Owl Bat Bat Owl
Marie Louise Fitzpatrick
I’m a big fan of wordless picture books and this one is a cracker. It features two families one of owls, one of bats.
As the story opens, the owls are happily settled on their roomy branch enjoying some shut-eye when all of a sudden along comes a family of bats. They too decide to make their home on that self same branch so we then have …
Unsurprisingly the two families are circumspect: after all owls and bats don’t really make the best of friends.
After a fair bit of positional adjustment, the families both prepare to sleep but baby animals, like humans are inquisitive and so you can probably guess what happens after this …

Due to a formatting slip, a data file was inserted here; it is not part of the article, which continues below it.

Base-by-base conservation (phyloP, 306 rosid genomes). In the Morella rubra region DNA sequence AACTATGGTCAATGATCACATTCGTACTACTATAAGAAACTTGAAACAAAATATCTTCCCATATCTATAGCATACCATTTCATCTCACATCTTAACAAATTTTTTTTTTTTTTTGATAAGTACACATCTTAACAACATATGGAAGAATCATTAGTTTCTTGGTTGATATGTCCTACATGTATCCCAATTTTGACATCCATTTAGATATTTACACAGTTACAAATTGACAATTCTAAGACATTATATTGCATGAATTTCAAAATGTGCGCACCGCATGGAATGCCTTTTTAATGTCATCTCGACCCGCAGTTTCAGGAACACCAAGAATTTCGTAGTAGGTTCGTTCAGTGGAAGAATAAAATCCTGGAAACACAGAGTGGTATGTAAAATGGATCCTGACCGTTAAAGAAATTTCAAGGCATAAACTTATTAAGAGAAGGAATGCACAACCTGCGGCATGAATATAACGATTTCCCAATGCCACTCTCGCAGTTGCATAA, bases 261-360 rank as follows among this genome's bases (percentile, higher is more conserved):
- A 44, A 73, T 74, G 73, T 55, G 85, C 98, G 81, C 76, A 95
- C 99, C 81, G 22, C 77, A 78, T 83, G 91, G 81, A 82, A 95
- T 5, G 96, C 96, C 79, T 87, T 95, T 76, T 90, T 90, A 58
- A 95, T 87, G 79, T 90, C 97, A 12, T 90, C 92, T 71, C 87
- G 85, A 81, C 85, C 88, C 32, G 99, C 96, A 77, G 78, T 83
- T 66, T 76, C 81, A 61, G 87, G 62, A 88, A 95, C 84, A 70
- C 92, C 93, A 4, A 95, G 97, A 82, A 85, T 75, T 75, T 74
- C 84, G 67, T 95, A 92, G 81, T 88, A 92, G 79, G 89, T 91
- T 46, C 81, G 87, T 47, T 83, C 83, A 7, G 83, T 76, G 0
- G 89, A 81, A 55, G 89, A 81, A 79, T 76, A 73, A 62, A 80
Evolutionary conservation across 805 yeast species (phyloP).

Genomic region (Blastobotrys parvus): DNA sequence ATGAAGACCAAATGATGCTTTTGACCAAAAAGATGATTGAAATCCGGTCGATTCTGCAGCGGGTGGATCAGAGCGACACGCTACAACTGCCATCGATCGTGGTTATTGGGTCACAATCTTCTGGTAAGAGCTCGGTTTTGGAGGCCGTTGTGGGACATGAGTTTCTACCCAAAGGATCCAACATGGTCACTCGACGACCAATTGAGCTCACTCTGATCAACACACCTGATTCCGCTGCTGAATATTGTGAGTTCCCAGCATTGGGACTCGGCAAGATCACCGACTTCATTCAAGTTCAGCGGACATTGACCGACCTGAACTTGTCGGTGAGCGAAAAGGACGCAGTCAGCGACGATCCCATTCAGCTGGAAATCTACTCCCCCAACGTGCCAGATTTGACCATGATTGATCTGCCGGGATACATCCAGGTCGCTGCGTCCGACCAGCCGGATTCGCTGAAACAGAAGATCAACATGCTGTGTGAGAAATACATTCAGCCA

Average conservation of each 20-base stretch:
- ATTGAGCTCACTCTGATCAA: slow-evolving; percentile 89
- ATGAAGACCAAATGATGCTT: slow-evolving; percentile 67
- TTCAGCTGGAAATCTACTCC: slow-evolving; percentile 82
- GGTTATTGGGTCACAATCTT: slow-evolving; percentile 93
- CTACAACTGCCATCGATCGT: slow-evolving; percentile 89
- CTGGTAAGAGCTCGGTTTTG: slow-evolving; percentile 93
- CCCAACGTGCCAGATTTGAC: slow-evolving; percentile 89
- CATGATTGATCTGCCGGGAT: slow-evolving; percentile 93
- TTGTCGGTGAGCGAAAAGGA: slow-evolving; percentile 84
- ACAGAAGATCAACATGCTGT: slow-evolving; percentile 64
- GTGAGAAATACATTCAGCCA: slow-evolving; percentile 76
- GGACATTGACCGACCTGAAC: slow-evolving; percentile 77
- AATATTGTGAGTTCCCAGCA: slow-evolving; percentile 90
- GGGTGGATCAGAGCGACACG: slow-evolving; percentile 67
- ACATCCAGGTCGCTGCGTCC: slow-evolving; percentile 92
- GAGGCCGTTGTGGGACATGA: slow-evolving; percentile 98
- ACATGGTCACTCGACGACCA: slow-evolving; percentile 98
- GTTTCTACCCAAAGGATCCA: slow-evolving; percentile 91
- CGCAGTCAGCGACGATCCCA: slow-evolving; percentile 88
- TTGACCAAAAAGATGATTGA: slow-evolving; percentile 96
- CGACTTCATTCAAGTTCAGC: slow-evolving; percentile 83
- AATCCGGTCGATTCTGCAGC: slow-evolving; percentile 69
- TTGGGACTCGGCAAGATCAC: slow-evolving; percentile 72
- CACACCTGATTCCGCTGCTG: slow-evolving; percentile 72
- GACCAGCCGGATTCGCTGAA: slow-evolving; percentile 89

Now we know that human children are much more ready to accept newcomers than are most adults. The same is true of owls …
though mother owl soon has her youngest offspring back where she wants, beside her and all is peace and quiet. But when the chips are down and disaster strikes in the shape of a storm,
differences don’t seem to matter – co-operation is now the name of the game.
This book works on so many levels and is open to a multitude of interpretations. We often talk about the power of words: here, picture power rules.
What a wonderful demonstration that reading is about so much more than getting words off the page.